He selected the site of the new observatory for Perth in 1895 and advised on the building and instruments to be obtained. He was the author of numerous papers on scientific subjects, many of which were printed in the Monthly Notices of the Royal Astronomical Society.[5]


As “Astronomical Observer” Todd was responsible for accurate setting of the position and the time at the colony, these were part of his initial tasks on his appointment.

The precise position of the Adelaide Observatory was calculated by astronomical observations, enabling a standard point for geodetic surveys to be set.

In 1882 the South Australian Institute of Surveyors was established with Charles Todd as its inaugural president.

From 1886 until his retirement in 1905, Todd set and marked the astronomy paper that formed part of the exams for candidates aiming to become licensed surveyors. His best known work in surveying was his participation in setting the boundary line between South Australia and New South Wales that resulted in a call for a change in the existing boundary between South Australia and Victoria. This call led to a lengthy dispute between the two colonies which was finally settled in Victoria's favour.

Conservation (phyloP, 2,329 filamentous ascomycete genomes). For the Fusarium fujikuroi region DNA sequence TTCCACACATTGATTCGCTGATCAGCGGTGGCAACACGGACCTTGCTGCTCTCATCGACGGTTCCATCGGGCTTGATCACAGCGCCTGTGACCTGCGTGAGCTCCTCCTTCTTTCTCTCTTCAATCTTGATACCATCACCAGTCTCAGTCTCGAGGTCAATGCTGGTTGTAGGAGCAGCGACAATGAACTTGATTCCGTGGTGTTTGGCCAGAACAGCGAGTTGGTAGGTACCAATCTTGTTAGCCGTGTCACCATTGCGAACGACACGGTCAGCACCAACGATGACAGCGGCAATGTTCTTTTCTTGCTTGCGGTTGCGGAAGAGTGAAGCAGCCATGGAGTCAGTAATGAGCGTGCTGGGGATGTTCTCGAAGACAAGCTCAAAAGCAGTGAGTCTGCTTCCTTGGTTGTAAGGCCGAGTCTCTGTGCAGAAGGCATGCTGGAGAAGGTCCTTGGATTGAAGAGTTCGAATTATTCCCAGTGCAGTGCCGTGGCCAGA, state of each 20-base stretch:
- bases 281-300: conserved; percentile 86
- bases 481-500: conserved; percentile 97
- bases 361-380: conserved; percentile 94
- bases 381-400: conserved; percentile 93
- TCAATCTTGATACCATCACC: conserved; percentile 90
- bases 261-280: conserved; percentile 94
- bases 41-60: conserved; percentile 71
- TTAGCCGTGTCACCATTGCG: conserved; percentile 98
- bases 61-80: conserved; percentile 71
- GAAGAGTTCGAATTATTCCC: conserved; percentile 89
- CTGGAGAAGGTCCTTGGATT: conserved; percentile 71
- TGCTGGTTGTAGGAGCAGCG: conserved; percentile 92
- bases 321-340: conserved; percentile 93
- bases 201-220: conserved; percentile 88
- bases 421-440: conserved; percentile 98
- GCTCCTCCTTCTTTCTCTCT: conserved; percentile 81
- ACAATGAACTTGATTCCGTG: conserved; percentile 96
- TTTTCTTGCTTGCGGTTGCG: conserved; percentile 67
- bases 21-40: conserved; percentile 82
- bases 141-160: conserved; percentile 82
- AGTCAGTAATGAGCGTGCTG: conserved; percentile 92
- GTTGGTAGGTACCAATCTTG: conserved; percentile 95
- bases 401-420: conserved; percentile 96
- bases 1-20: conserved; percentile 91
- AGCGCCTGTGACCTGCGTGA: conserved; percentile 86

Other Achievements[edit]

The accurate determination of time was achieved by astronomical observations using a transit telescope. The Adelaide Post Office clock was installed in 1875 and it became a key timekeeper for Adelaide.[12]

In his official report to Parliament in 1862 Todd pressed the Government for a time ball to be installed near the port. An accurate signal would be sent by telegraph from the Adelaide Observatory to the port. Time balls were dropped daily at ports so that ship navigators could set their chronometers accurately, a small inaccuracy in a chronometer resulted in large inaccuracies in navigation.[12]